For the past month or so, I have been obsessed with finding some way to respond to the corporate social media purge of traditional, mainstream ideas and attitudes. The speed and totality with which Silicon Valley tech-oligarchs eradicated online expressions of conservative and centrist wrong-think convinced me that we had to act quickly. And by we, my thinking was — "If not me, then who? If not now, when?" Those questions may be all I know of the Talmud, but I have always thought them compelling. Just not compelling enough to act.
I was obsessed, not only with the need to respond to the events of the day, but with the need to respond at light speed. My energy and focus were driven by the conviction that we were running out of time.
After considerable investigation and churn, I decided to stand up an instance of Mastodon. Specifically, I deployed the Hometown fork of Mastodon, developed and managed by Darius Kazemi. In the process, I learned quite a bit about Linux, about Ruby, and about my own propensity to swear like a drunken sailor when the simplest steps fail repeatedly. Having finally gotten the platform up and running, I have this awesomely sweet conversational playground (Discussion Studio), which means I'm all set, right? The problem is that you can't have a meaningful discussion with yourself. Well, you can, but you rarely learn anything new.
I had this idea in my mind that if you build it, they will come. Somehow, I hadn't thought through the question of why they would come. Now that I've built it, and they haven't come, I kind of have to deal with the question of why they would. Expecting people to just show up, without first being told why they should show up, is kind of like making a peanut butter sandwich, without first opening the jar. Okay, that was a terrible analogy, but you get the point.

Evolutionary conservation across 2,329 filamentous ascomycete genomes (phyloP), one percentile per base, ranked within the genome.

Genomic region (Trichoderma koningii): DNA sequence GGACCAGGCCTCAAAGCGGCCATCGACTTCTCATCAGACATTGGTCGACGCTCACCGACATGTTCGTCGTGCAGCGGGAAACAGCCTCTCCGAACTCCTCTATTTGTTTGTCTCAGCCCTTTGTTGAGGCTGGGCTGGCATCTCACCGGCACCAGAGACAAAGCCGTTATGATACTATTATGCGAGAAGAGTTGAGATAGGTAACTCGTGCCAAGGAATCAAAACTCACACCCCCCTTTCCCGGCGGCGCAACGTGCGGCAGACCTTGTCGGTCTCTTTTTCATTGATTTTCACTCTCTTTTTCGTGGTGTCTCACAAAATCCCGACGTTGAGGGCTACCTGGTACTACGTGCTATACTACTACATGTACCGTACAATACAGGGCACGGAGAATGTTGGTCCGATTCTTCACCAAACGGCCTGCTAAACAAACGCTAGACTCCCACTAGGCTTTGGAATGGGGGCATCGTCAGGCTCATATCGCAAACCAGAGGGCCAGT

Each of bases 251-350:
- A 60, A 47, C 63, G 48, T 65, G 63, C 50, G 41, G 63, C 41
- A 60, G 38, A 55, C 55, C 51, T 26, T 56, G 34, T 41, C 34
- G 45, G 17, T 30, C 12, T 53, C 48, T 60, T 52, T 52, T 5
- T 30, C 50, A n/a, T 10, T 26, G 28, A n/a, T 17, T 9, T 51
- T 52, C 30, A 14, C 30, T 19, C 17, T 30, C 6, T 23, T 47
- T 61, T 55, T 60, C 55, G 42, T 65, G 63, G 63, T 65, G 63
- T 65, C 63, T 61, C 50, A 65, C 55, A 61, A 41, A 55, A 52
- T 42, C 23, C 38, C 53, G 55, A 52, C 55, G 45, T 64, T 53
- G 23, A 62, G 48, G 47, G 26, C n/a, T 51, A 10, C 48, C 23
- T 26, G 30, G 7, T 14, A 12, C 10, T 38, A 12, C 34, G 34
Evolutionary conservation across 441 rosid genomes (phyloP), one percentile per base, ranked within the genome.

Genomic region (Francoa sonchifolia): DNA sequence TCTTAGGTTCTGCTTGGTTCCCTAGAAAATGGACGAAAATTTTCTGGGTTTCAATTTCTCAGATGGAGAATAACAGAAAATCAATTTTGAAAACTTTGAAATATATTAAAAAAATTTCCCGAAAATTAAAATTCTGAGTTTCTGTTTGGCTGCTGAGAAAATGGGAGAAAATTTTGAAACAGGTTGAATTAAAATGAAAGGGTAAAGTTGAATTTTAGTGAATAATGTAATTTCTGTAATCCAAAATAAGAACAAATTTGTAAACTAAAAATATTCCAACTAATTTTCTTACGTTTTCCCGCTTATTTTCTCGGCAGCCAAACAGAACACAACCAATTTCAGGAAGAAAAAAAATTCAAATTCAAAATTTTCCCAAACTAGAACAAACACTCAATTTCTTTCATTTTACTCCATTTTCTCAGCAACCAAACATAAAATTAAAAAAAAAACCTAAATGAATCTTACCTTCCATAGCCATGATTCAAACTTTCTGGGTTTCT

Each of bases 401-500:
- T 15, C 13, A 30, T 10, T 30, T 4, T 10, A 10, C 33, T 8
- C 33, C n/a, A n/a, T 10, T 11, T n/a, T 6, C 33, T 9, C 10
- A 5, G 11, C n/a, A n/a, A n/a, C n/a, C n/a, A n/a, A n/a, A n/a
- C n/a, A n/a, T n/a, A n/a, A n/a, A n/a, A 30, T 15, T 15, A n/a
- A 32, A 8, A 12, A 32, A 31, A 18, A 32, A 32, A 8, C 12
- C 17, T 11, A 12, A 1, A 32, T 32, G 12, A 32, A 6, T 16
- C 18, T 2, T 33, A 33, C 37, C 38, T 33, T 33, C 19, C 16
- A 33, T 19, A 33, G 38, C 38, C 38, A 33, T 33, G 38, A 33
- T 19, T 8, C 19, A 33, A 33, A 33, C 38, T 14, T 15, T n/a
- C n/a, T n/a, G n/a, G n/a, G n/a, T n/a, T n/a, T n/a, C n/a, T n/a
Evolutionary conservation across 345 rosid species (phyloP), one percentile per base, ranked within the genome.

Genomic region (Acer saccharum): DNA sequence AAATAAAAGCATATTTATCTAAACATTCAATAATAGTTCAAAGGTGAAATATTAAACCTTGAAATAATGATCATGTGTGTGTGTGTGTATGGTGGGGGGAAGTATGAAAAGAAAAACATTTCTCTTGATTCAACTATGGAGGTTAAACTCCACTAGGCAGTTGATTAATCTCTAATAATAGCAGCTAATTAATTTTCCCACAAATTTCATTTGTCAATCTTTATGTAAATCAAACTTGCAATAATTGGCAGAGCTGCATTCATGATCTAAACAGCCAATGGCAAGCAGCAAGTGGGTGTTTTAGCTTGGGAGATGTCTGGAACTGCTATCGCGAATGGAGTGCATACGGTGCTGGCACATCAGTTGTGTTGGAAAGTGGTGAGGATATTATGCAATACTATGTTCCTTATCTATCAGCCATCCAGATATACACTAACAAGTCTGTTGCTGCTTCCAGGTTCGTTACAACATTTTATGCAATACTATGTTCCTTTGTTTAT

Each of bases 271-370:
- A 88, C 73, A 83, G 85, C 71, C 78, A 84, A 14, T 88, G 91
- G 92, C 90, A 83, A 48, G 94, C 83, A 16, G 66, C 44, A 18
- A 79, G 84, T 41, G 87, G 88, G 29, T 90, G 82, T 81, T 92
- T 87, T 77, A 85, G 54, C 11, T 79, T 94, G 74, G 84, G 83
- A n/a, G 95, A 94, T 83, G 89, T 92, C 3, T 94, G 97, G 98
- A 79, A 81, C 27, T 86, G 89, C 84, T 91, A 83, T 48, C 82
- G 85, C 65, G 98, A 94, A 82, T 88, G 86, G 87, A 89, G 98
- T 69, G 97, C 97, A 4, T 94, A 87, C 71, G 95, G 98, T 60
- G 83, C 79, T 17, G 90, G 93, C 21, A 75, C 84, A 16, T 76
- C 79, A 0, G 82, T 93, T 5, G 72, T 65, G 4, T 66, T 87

In the midst of all this, I realized that this abrupt dead end happened, precisely because I went tearing off down the highway, without bothering to consult a road map. By telling myself "If you build it, they will come", I was trying to channel the spontaneous but tenacious Kevin Costner character from Field of Dreams. Completely forgotten in my haste was that the actual line from the film is "If you build it He will come." I had set out on my journey, taking counsel with none but myself. Now that I have built this conversational ballpark in the middle of my virtual corn field, if He doesn't come, then none of it will really matter. He is the map and the destination, and I left Him completely out of the equation.
So, while my field lies ready and waiting (grass mowed, bases set, lines chalked), I circle back to the beginning of this whirlwind journey to run my plans past the architect of the universe, and pray for guidance. Without His help, I know I will remain as rudderless as I feel today. With His help, there is nothing that cannot be. With providence, there will be good things to say in the coming months about this project. Whether it succeeds or fails, I will share the journey here.